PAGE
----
Oral Glucose Tolerance Test (OGTT)
OGTT, one of the diagnostic tests for type 2 diabetes, is different because it checks how the body is metabolizing glucose. Additionally, the oral glucose tolerance test takes the most time to administer. This is because you need to stay in the clinic or hospital for at least 2 hours to complete the screening.
What happens during the test?
For this test, you need to fast for 8 to 12 hours. Hence, like FBS, OGTT is best done in the morning.
- In the clinic, the healthcare worker will draw your blood and measure your fasting blood sugar level.
- After that, they will give you a glucose drink (around 75 grams), which tastes like a “very sweet soda.”
- After drinking the liquid glucose, the healthcare practitioner will periodically measure your blood sugar at 1, 2, or 3-hour mark. This means that they’ll draw a blood sample a few times within 2 to 3 hours.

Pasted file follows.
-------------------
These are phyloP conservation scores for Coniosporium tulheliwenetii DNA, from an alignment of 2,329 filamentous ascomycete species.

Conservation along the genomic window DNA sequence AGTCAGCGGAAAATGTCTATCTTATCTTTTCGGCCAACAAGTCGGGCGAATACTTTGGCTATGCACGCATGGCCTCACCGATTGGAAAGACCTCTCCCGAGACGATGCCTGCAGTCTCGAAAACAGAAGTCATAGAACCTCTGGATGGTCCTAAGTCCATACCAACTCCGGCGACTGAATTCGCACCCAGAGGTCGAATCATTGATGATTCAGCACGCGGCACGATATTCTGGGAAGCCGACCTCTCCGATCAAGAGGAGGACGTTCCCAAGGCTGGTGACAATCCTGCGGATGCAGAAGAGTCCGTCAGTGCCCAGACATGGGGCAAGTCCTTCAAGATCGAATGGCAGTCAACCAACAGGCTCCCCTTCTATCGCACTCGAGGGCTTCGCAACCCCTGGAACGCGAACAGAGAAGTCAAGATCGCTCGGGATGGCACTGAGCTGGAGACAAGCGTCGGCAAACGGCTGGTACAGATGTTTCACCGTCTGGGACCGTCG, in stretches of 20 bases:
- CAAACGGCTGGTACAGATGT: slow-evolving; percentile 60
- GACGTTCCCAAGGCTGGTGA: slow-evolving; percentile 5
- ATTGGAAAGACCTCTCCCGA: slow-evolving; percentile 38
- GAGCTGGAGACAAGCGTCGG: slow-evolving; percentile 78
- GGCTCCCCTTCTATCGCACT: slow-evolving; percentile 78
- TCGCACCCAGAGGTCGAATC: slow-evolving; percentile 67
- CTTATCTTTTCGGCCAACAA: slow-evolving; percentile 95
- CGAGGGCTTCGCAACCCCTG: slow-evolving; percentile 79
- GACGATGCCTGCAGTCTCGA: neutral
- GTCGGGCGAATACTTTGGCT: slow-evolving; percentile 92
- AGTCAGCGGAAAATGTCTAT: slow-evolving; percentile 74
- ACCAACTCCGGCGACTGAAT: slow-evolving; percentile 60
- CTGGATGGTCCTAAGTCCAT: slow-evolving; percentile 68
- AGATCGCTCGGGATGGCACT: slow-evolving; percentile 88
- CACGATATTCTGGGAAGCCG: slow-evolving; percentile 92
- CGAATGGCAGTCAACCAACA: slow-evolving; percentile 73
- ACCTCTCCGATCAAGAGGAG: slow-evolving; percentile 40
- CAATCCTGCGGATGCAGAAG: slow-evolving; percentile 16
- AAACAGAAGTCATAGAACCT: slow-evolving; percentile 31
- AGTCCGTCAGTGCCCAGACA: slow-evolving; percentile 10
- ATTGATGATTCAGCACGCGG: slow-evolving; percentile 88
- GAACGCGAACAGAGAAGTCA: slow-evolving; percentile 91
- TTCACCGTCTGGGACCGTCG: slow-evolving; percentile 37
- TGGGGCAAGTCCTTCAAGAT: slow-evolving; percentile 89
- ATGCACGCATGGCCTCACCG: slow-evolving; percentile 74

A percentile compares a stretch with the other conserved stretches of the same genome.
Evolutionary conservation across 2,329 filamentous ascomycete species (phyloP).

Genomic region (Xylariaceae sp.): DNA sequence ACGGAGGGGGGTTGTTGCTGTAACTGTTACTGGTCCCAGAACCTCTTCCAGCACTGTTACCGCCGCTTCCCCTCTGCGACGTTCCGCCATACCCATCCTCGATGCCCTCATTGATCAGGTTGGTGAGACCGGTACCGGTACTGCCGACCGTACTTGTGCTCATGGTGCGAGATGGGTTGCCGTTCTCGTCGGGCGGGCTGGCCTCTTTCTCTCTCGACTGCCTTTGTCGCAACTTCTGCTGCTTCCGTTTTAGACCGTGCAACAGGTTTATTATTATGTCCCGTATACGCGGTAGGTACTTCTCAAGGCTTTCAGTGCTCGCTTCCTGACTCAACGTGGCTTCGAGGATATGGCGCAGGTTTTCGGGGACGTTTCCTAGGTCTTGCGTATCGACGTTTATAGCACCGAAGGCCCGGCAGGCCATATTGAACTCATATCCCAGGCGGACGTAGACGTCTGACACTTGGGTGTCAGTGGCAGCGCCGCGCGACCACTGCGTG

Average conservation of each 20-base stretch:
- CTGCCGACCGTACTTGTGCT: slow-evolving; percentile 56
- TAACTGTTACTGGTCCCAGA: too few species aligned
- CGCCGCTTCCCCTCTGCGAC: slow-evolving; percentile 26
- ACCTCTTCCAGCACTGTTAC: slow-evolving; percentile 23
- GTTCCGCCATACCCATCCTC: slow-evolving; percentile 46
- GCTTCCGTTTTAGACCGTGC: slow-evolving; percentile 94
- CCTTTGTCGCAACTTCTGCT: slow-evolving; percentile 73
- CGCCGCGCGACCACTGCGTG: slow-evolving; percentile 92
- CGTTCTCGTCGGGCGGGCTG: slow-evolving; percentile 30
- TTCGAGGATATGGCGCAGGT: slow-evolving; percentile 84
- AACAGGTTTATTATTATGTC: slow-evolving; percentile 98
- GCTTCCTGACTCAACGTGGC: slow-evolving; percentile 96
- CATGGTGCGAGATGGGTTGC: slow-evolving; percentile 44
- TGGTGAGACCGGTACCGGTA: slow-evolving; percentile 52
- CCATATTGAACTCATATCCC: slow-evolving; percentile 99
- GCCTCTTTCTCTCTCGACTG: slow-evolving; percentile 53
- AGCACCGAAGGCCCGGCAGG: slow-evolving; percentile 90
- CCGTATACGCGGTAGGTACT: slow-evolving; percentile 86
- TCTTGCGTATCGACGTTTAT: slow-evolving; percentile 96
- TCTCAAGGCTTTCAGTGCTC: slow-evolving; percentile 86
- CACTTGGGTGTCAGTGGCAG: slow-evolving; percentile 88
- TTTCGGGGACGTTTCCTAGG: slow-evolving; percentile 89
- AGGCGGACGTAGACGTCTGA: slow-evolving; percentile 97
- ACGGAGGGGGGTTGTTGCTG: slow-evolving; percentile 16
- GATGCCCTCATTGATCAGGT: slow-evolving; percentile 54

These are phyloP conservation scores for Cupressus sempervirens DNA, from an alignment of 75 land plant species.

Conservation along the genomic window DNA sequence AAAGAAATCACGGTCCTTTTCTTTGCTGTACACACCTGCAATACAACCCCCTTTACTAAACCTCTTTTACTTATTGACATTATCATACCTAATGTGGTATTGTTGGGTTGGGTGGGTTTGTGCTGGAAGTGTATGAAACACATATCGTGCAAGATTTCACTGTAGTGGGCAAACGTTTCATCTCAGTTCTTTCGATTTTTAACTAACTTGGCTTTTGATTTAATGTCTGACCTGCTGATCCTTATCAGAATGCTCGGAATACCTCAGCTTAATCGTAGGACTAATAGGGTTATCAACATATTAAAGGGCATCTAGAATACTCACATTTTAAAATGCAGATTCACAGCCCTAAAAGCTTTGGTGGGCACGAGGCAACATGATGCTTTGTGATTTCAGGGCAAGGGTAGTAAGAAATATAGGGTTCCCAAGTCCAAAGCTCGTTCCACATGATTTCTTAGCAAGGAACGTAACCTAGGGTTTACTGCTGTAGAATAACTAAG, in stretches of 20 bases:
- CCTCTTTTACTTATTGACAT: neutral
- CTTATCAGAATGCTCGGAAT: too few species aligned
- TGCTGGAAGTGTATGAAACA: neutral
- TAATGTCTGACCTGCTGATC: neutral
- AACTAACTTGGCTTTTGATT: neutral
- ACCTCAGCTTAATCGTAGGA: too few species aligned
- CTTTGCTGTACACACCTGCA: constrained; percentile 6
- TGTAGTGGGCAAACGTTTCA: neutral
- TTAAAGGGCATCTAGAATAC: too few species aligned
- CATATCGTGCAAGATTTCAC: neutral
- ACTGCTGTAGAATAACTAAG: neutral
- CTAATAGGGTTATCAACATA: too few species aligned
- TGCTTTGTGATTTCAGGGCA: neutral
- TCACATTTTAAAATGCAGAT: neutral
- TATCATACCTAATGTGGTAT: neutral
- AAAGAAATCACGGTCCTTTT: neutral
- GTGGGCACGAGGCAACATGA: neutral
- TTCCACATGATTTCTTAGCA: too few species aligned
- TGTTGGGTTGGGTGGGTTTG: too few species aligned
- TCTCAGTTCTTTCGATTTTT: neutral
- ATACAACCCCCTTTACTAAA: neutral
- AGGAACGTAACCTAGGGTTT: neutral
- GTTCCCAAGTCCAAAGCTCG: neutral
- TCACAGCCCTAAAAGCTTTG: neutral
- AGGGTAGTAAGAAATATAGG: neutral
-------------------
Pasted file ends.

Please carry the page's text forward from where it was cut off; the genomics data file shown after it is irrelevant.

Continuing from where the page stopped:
How do they diagnose type 2 diabetes using OGTT?
A fasting blood sugar level of 60 to 100 mg/dl is normal. After the 1-hour mark, a result of less than 200mg/dl is also normal. What the doctors use to diagnose diabetes is the blood sugar level at the 2 hour-mark:
- A level of less than 140mg/dl is normal.
- If the result is between 140 and 199 mg/dl, it means that the person has impaired glucose tolerance or prediabetes.
- Finally, a blood sugar level of 200 mg/dl or more indicates diabetes.
What else should I know?
Besides fasting before the test, you also cannot eat anything during the test. If you have medications that you need to take, talk to your doctor about what to do. Many reports say that OGTT detects diabetes with more accuracy than FBS. However, it’s more expensive and requires more time.
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